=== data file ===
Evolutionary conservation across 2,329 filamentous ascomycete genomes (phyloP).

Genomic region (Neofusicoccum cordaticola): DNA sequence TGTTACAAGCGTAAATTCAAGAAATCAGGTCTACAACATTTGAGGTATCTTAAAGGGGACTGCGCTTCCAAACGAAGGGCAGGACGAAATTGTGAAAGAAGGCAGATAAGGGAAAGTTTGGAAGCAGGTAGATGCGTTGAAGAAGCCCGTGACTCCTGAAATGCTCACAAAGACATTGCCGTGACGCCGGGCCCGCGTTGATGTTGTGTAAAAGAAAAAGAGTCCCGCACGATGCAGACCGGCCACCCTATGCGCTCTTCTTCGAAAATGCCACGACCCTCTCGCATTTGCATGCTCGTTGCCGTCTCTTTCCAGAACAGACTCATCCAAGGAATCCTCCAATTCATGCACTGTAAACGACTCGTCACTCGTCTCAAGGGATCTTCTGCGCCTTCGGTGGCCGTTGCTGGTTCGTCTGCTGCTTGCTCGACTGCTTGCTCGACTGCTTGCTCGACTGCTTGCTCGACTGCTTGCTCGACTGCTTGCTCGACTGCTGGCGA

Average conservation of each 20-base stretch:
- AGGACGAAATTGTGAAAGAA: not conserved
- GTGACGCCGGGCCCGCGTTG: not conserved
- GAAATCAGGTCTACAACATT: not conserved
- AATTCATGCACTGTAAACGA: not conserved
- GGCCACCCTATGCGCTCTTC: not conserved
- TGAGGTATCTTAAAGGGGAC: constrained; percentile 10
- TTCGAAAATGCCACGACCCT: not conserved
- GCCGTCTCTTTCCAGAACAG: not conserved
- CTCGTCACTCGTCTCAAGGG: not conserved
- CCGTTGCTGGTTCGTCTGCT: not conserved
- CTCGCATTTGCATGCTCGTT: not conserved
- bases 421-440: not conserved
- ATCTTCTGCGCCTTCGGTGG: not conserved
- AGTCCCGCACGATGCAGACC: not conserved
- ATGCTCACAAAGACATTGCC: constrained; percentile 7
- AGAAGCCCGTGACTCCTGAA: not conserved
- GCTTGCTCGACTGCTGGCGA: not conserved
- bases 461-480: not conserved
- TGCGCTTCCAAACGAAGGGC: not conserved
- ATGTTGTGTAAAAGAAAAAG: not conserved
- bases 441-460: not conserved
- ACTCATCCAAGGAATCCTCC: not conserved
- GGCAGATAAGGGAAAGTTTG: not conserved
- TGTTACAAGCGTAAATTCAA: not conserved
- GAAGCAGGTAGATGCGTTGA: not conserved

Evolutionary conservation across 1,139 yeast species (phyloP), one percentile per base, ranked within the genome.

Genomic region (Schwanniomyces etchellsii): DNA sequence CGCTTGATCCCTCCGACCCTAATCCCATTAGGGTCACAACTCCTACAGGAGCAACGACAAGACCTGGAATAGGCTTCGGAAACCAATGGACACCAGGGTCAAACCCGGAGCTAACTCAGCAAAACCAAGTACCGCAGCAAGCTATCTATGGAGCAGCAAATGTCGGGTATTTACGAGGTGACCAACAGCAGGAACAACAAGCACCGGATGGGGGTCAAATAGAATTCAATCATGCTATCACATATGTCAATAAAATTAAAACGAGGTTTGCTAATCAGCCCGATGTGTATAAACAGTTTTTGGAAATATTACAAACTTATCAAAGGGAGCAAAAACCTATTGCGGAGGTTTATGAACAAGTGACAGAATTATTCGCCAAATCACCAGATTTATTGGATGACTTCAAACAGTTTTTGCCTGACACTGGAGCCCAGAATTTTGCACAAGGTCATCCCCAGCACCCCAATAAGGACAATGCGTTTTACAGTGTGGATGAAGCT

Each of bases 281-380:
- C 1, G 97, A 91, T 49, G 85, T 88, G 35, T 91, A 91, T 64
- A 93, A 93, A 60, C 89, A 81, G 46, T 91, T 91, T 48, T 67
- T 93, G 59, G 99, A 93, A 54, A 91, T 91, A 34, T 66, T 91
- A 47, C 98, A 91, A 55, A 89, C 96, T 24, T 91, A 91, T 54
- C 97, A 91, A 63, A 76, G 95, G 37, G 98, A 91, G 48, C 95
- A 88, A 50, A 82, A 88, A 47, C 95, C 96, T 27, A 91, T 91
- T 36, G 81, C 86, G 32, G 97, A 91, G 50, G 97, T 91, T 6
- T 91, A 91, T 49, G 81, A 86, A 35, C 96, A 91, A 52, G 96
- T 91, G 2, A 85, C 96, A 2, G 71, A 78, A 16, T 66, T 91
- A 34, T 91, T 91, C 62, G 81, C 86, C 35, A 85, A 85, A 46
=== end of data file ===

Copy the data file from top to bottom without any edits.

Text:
Evolutionary conservation across 2,329 filamentous ascomycete genomes (phyloP).

Genomic region (Neofusicoccum cordaticola): DNA sequence TGTTACAAGCGTAAATTCAAGAAATCAGGTCTACAACATTTGAGGTATCTTAAAGGGGACTGCGCTTCCAAACGAAGGGCAGGACGAAATTGTGAAAGAAGGCAGATAAGGGAAAGTTTGGAAGCAGGTAGATGCGTTGAAGAAGCCCGTGACTCCTGAAATGCTCACAAAGACATTGCCGTGACGCCGGGCCCGCGTTGATGTTGTGTAAAAGAAAAAGAGTCCCGCACGATGCAGACCGGCCACCCTATGCGCTCTTCTTCGAAAATGCCACGACCCTCTCGCATTTGCATGCTCGTTGCCGTCTCTTTCCAGAACAGACTCATCCAAGGAATCCTCCAATTCATGCACTGTAAACGACTCGTCACTCGTCTCAAGGGATCTTCTGCGCCTTCGGTGGCCGTTGCTGGTTCGTCTGCTGCTTGCTCGACTGCTTGCTCGACTGCTTGCTCGACTGCTTGCTCGACTGCTTGCTCGACTGCTTGCTCGACTGCTGGCGA

Average conservation of each 20-base stretch:
- AGGACGAAATTGTGAAAGAA: not conserved
- GTGACGCCGGGCCCGCGTTG: not conserved
- GAAATCAGGTCTACAACATT: not conserved
- AATTCATGCACTGTAAACGA: not conserved
- GGCCACCCTATGCGCTCTTC: not conserved
- TGAGGTATCTTAAAGGGGAC: constrained; percentile 10
- TTCGAAAATGCCACGACCCT: not conserved
- GCCGTCTCTTTCCAGAACAG: not conserved
- CTCGTCACTCGTCTCAAGGG: not conserved
- CCGTTGCTGGTTCGTCTGCT: not conserved
- CTCGCATTTGCATGCTCGTT: not conserved
- bases 421-440: not conserved
- ATCTTCTGCGCCTTCGGTGG: not conserved
- AGTCCCGCACGATGCAGACC: not conserved
- ATGCTCACAAAGACATTGCC: constrained; percentile 7
- AGAAGCCCGTGACTCCTGAA: not conserved
- GCTTGCTCGACTGCTGGCGA: not conserved
- bases 461-480: not conserved
- TGCGCTTCCAAACGAAGGGC: not conserved
- ATGTTGTGTAAAAGAAAAAG: not conserved
- bases 441-460: not conserved
- ACTCATCCAAGGAATCCTCC: not conserved
- GGCAGATAAGGGAAAGTTTG: not conserved
- TGTTACAAGCGTAAATTCAA: not conserved
- GAAGCAGGTAGATGCGTTGA: not conserved

Evolutionary conservation across 1,139 yeast species (phyloP), one percentile per base, ranked within the genome.

Genomic region (Schwanniomyces etchellsii): DNA sequence CGCTTGATCCCTCCGACCCTAATCCCATTAGGGTCACAACTCCTACAGGAGCAACGACAAGACCTGGAATAGGCTTCGGAAACCAATGGACACCAGGGTCAAACCCGGAGCTAACTCAGCAAAACCAAGTACCGCAGCAAGCTATCTATGGAGCAGCAAATGTCGGGTATTTACGAGGTGACCAACAGCAGGAACAACAAGCACCGGATGGGGGTCAAATAGAATTCAATCATGCTATCACATATGTCAATAAAATTAAAACGAGGTTTGCTAATCAGCCCGATGTGTATAAACAGTTTTTGGAAATATTACAAACTTATCAAAGGGAGCAAAAACCTATTGCGGAGGTTTATGAACAAGTGACAGAATTATTCGCCAAATCACCAGATTTATTGGATGACTTCAAACAGTTTTTGCCTGACACTGGAGCCCAGAATTTTGCACAAGGTCATCCCCAGCACCCCAATAAGGACAATGCGTTTTACAGTGTGGATGAAGCT

Each of bases 281-380:
- C 1, G 97, A 91, T 49, G 85, T 88, G 35, T 91, A 91, T 64
- A 93, A 93, A 60, C 89, A 81, G 46, T 91, T 91, T 48, T 67
- T 93, G 59, G 99, A 93, A 54, A 91, T 91, A 34, T 66, T 91
- A 47, C 98, A 91, A 55, A 89, C 96, T 24, T 91, A 91, T 54
- C 97, A 91, A 63, A 76, G 95, G 37, G 98, A 91, G 48, C 95
- A 88, A 50, A 82, A 88, A 47, C 95, C 96, T 27, A 91, T 91
- T 36, G 81, C 86, G 32, G 97, A 91, G 50, G 97, T 91, T 6
- T 91, A 91, T 49, G 81, A 86, A 35, C 96, A 91, A 52, G 96
- T 91, G 2, A 85, C 96, A 2, G 71, A 78, A 16, T 66, T 91
- A 34, T 91, T 91, C 62, G 81, C 86, C 35, A 85, A 85, A 46